Since taking office in September, President João Lourenço has introduced economic reforms and made some bold political moves. Could this mark a new course for Angola?
As 2017 draws to a close, the economic situation of most African countries is improving, but for some, the debt burden looks increasingly unsustainable.
Collecting war detritus and other scrap metal provides at least some income for hundreds of families.
The UAE’s ties have traditionally been with North Africa, but a number of factors are now persuading Emirati firms to look south of the Sahara.
Low demand and competition from shale are causing problems for OPEC, but some recent trends may provide Africa’s oil-producing countries with grounds for hope.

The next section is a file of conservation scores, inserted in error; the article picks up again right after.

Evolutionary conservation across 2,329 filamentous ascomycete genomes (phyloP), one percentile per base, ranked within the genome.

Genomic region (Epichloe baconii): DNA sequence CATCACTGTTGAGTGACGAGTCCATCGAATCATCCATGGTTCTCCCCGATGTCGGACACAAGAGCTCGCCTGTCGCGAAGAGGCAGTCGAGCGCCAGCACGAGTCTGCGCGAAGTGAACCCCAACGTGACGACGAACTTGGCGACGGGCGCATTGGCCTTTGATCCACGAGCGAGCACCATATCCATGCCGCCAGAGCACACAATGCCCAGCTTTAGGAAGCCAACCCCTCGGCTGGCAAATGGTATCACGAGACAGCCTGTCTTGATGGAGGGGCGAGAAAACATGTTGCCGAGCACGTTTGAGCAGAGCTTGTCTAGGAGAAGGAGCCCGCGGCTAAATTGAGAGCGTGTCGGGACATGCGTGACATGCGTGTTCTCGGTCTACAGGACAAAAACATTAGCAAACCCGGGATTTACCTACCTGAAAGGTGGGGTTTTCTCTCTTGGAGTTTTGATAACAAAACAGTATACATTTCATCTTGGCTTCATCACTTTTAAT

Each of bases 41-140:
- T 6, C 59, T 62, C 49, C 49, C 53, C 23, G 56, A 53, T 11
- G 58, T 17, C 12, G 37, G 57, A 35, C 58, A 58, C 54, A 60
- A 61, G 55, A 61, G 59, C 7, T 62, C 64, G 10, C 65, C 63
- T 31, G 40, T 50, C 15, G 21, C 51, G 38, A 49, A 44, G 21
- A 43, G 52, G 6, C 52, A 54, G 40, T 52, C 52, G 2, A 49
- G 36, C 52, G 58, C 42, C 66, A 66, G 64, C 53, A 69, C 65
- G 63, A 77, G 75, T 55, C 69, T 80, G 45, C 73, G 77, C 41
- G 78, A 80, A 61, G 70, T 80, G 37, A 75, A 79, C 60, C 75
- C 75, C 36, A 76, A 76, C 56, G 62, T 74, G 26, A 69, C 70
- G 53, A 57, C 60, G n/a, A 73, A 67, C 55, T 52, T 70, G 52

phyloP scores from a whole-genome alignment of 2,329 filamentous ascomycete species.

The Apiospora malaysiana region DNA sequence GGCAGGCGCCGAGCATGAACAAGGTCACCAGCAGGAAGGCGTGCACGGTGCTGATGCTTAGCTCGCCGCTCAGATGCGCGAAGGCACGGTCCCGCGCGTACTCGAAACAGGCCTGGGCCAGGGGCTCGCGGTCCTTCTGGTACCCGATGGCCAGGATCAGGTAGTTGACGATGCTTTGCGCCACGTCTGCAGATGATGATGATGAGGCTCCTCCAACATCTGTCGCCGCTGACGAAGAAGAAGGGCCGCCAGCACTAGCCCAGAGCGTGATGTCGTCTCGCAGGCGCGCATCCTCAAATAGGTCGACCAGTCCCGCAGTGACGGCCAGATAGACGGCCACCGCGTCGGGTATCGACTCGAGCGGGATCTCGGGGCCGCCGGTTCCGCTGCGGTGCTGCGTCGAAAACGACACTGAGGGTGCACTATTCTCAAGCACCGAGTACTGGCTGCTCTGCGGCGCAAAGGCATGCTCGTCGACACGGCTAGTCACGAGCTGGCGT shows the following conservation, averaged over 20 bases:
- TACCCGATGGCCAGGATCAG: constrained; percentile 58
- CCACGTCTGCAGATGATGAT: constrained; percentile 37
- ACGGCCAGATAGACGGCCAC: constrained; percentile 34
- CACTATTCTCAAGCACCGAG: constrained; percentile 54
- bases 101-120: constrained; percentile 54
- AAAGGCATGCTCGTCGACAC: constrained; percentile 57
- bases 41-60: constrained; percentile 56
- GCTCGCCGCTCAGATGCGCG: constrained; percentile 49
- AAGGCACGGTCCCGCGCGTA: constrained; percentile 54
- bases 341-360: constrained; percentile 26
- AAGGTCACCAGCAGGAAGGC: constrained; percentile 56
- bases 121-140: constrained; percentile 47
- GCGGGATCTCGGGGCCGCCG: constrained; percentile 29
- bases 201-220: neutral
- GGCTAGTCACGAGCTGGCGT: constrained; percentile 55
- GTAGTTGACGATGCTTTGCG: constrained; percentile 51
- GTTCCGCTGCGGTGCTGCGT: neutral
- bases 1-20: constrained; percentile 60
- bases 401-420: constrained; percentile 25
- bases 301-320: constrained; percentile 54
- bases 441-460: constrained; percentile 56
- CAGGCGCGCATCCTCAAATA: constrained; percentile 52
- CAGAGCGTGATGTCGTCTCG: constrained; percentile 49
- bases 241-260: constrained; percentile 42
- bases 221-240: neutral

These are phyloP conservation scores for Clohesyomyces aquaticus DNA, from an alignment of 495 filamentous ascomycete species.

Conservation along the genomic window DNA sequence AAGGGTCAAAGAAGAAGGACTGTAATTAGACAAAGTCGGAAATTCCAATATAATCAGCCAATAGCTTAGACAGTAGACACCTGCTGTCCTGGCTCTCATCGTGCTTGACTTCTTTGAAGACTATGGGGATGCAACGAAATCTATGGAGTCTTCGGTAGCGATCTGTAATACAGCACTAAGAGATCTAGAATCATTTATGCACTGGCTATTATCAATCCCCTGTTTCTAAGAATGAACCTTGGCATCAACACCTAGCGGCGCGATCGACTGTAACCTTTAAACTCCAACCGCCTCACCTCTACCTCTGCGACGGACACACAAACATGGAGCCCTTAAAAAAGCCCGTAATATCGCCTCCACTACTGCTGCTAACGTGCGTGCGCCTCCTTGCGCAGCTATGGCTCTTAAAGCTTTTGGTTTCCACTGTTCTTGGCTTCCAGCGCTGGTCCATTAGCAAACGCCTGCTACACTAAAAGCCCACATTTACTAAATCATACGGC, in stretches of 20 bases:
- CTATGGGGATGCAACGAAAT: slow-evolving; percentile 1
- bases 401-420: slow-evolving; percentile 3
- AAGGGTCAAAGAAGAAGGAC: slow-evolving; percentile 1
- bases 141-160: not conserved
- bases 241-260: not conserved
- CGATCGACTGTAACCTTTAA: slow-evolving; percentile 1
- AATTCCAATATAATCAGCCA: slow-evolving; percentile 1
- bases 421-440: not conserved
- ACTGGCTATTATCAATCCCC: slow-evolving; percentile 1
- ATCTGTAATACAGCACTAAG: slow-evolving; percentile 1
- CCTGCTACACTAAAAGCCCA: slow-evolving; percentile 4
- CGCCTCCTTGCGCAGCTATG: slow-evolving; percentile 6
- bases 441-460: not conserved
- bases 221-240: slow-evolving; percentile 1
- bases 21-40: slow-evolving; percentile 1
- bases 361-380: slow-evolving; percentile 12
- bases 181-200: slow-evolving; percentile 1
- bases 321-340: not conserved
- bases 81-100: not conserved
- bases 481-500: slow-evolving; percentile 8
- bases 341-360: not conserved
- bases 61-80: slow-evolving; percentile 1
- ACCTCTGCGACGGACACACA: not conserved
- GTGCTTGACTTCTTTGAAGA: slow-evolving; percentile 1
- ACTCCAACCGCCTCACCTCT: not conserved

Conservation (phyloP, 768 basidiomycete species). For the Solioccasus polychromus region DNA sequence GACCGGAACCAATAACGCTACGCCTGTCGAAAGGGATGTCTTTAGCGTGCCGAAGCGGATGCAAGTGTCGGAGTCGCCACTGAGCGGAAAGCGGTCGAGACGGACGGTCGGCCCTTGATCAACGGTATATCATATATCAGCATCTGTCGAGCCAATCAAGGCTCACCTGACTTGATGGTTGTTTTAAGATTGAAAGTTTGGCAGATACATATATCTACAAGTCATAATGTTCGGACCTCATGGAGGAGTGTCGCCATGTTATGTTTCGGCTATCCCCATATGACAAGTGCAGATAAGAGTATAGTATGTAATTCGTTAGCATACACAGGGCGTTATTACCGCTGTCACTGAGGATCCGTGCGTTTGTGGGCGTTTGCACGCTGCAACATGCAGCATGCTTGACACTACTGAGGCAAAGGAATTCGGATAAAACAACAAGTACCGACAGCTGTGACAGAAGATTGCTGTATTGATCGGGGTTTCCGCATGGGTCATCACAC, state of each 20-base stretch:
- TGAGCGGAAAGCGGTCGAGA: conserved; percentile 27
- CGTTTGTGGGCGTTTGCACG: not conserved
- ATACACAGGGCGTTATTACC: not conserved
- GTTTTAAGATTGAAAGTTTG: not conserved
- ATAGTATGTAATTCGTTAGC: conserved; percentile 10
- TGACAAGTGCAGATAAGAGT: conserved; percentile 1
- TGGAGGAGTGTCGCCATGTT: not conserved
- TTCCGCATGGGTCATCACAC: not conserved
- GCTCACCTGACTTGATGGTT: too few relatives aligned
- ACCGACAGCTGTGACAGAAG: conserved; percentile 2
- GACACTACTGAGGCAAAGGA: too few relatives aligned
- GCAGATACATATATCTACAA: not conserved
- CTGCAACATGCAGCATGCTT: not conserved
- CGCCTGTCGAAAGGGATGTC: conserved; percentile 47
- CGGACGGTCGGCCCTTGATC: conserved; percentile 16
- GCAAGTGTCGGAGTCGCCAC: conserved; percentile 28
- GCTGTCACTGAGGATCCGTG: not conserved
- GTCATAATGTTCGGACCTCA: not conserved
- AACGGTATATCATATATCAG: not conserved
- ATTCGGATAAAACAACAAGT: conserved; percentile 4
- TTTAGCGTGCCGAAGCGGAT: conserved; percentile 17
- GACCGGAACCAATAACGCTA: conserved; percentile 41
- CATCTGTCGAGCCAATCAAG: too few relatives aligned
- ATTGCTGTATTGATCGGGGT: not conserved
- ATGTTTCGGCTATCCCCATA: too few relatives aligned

José Eduardo dos Santos has relinquished Angola’s presidency but remains leader of the ruling party and in control of key posts. A split with his successor seems probable.
With President Dos Santos not standing in Angola’s elections for the first time in 37 years, can we expect changes or more of the same?
Even if a deal brokered by Russia and Saudi Arabia to slash global oil output succeeds, there is little prospect of a return to 2014 prices.
Economic growth in sub-Saharan Africa is expected to recover to 2.6% in 2017, up from 1.4% last year, according to the International Monetary Fund.
Commentators are increasingly pessimistic about the Angolan and Mozambican economies.